Prepare For Regime Change, Not Policy Change
By N. Turkuler Isiksel – November 13, 2016
It can happen here
Over the past decade, I, along with millions of my compatriots, watched an illiberal populist leader commandeer every lever of power in my country of origin, Turkey, by systematically dismantling constitutional safeguards and intimidating society into submission. Having secured less than half of the popular vote in successive elections, Erdoğan proceeded to jail journalists, activists, judges, prosecutors, generals, and members of parliament. To stay in power, he has reignited a dormant civil conflict, stoked ultranationalist violence, allowed extremist movements to flourish, orchestrated military incursions into two neighboring countries, and shredded the rule of law. In hindsight, the signs of his authoritarian intentions were there all along; many of us just didn’t think the republic would succumb so easily.
Those of us who witnessed illiberal populist movements take hold in Turkey, Russia, Hungary, Poland, the Philippines, and elsewhere are watching the election of Donald Trump with a particularly acute sense of foreboding. With this difference: unlike the United States, none of these countries have ever stood out as a beacon of liberty. To many Americans, this means that however autocratic his leanings, Trump’s designs will fail. But this is exactly the wrong conclusion to draw. It is precisely such overconfidence in the United States’ long and illustrious tradition of liberty that could lull the American public into a false sense of security and facilitate the rapid destruction of that very tradition.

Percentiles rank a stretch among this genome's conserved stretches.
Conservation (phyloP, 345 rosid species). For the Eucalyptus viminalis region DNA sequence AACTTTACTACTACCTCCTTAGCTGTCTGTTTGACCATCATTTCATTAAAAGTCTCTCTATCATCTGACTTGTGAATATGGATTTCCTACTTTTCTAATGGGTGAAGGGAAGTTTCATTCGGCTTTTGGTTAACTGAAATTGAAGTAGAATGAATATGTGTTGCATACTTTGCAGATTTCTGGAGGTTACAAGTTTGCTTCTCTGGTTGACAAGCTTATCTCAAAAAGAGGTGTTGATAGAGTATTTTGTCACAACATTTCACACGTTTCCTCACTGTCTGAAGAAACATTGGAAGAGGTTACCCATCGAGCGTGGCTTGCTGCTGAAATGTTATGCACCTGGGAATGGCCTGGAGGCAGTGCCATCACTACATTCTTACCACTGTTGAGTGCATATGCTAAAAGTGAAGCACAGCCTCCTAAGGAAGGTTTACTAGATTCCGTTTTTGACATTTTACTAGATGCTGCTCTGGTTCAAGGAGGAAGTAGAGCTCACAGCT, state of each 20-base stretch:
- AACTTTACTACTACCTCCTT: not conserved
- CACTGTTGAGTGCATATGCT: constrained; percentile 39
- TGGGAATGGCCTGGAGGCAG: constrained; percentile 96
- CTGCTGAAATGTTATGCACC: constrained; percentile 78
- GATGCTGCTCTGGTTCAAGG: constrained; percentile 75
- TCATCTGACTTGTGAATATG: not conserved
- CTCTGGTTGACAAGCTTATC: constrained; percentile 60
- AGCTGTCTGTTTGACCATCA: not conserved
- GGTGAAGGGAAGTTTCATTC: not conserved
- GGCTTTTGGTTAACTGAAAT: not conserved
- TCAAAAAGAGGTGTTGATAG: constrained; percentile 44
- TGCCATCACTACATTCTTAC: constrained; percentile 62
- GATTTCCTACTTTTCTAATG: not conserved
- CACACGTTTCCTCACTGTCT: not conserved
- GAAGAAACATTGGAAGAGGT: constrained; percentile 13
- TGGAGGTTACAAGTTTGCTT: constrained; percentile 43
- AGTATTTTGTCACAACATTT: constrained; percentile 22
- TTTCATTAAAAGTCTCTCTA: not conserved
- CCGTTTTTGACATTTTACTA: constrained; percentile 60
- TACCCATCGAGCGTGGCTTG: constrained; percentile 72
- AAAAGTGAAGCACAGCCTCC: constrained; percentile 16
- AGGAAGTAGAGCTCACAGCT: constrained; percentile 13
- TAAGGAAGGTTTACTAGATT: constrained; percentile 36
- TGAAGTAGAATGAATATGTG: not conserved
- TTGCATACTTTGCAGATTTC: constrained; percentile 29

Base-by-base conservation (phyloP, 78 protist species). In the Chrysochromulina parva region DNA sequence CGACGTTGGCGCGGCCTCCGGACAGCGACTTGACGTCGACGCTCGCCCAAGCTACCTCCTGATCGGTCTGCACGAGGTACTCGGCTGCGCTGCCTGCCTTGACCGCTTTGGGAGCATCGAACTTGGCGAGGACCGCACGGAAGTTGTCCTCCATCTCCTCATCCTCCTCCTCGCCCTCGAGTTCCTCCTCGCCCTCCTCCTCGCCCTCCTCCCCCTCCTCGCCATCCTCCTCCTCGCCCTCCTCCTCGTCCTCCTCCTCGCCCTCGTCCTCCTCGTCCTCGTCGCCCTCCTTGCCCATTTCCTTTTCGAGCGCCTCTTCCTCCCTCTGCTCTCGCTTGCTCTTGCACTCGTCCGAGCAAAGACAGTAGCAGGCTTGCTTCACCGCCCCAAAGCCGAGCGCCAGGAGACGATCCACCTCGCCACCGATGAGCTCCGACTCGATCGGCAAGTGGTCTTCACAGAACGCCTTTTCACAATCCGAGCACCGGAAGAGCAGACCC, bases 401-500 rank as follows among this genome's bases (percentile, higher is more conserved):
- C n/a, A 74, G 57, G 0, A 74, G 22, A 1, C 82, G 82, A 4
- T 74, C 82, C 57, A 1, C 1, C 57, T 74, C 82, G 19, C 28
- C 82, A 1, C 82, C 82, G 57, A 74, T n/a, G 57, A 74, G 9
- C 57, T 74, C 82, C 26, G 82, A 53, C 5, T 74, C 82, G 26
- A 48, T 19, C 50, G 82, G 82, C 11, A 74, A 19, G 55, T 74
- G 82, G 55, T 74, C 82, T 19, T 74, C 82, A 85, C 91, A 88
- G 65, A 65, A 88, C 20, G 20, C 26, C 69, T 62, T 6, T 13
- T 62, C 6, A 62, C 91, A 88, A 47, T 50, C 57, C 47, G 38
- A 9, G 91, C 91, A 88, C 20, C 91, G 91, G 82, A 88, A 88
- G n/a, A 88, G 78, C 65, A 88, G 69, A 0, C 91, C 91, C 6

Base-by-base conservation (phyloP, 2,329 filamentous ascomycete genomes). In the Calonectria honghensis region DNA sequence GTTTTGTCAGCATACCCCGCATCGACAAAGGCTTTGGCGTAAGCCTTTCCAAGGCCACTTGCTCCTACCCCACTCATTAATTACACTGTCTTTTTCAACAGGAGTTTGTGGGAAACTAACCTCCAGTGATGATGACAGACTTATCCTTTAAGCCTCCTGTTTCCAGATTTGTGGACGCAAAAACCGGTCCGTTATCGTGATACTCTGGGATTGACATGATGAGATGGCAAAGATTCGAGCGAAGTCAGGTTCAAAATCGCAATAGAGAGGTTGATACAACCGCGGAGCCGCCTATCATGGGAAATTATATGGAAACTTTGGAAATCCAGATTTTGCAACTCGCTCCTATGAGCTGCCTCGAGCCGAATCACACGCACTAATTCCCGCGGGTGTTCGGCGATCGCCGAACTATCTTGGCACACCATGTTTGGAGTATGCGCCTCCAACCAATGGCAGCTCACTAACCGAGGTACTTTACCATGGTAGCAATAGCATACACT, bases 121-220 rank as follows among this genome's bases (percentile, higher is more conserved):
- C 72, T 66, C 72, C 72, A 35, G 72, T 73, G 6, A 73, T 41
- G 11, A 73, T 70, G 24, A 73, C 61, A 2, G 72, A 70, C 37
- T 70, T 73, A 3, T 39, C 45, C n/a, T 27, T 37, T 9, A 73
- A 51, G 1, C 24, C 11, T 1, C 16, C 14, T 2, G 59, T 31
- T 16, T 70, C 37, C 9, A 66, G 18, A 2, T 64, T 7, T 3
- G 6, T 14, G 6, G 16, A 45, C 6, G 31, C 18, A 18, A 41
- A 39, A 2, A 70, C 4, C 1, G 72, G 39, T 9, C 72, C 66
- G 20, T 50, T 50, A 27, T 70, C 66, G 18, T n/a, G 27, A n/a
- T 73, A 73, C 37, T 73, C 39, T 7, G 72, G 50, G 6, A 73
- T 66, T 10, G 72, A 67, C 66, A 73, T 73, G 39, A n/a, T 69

Confidence in the exceptional resilience of American democracy is particularly misplaced in the face of today’s illiberal populist movements, whose leaders are constantly learning from each other. Trump has a wide variety of tried and tested techniques on which to draw; already, he has vowed to take pages out of Putin’s playbook. Defenders of liberal democracy, too, must learn from each other’s victories and defeats. Below are some hard-earned lessons from countries that have been overrun by the contemporary wave of illiberal democracy. They could be essential for preserving the American republic in the dark years to come.